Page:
Mother's Day first emerged as a call to action for women in the peace movement who wanted to end war. Julia Ward Howe wrote the "Mother's Day Proclamation" in 1870. It was a profound reaction to the mayhem of the American Civil War and the Franco-Prussian War. It related to her belief that women could play a critical role in creating peaceful cultures. So while you're making with the cards and flowers today ... remember where all this started.
Mothers' Day Proclamation: Julia Ward Howe, Boston, 1870
Arise, then, women of this day! Arise all women who have hearts,
whether our baptism be that of water or of fears!
Say firmly: "We will not have great questions decided by irrelevant
agencies. Our husbands shall not come to us, reeking with carnage, for
caresses and applause. Our sons shall not be taken from us to unlearn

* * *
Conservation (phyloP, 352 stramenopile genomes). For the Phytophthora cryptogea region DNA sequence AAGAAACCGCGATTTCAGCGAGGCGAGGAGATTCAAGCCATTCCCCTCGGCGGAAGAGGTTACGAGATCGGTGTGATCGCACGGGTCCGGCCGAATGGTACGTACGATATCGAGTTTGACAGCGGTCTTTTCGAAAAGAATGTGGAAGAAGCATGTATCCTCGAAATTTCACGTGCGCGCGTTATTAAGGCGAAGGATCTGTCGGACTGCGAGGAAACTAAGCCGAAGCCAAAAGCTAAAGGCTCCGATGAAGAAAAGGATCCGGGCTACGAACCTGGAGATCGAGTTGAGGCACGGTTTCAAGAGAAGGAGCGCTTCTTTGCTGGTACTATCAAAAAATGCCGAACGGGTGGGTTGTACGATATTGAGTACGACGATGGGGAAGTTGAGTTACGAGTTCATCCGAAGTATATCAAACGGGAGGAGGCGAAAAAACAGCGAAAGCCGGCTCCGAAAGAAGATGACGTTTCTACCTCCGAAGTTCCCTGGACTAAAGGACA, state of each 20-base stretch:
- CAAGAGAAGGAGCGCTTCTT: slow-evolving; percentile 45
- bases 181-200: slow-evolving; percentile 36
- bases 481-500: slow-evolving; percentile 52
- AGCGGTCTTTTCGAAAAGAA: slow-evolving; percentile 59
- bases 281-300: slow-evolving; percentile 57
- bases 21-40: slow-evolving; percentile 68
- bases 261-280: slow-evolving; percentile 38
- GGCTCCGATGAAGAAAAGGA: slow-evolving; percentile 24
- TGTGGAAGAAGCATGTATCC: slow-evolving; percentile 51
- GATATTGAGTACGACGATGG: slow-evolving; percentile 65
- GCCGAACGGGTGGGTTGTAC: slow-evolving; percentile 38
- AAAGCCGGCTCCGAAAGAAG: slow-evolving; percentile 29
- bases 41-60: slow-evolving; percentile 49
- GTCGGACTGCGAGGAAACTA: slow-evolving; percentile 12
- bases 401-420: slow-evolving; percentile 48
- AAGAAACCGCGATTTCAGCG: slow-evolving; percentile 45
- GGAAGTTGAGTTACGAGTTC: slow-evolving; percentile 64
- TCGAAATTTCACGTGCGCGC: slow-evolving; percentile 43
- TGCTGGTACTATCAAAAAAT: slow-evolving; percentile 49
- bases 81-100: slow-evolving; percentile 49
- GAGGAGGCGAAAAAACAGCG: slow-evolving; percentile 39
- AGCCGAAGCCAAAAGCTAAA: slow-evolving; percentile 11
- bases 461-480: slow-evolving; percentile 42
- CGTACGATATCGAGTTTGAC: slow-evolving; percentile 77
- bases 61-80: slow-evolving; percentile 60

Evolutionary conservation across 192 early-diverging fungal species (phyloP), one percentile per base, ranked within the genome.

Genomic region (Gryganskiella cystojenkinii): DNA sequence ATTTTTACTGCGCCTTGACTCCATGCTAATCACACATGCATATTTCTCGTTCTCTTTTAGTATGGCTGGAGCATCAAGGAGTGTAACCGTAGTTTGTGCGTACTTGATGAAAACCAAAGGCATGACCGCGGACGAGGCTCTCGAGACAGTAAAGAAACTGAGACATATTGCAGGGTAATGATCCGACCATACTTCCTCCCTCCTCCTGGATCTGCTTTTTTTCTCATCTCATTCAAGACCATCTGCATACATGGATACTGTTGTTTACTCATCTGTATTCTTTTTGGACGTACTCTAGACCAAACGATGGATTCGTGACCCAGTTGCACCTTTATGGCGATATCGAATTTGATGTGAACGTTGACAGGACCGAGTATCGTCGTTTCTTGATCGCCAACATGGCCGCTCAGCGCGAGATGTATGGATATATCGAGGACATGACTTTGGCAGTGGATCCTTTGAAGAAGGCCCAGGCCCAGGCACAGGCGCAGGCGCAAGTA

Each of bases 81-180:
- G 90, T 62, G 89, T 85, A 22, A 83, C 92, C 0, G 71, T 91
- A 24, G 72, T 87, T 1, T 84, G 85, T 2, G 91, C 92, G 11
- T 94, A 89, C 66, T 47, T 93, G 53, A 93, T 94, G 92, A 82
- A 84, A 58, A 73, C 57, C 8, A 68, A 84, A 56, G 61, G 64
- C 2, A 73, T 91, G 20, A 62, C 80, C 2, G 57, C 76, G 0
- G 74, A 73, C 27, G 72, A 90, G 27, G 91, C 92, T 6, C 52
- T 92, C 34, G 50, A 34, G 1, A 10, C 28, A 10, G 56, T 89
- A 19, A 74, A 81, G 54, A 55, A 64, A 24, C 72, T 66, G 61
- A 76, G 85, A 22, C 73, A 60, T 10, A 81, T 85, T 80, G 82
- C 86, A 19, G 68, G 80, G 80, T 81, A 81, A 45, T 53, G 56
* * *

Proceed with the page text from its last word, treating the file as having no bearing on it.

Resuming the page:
all that we have been able to teach them of charity, mercy and
We women of one country will be too tender of those of another country
to allow our sons to be trained to injure theirs. From the bosom of
the devastated earth a voice goes up with our own. It says "Disarm,
Disarm! The sword of murder is not the balance of justice."
Blood does not wipe our dishonor nor violence indicate possession. As
men have often forsaken the plow and the anvil at the summons of war,
let women now leave all that may be left of home for a great and
earnest day of counsel. Let them meet first, as women, to bewail and
commemorate the dead.
Let them then solemnly take counsel with each other as to the means
whereby the great human family can live in peace, each bearing after
their own time the sacred impress, not of Caesar, but of God.
In the name of womanhood and of humanity, I earnestly ask that a
general congress of women without limit of nationality may be
appointed and held at some place deemed most convenient and at the
earliest period consistent with its objects, to promote the alliance
of the different nationalities, the amicable settlement of
international questions, the great and general interests of peace.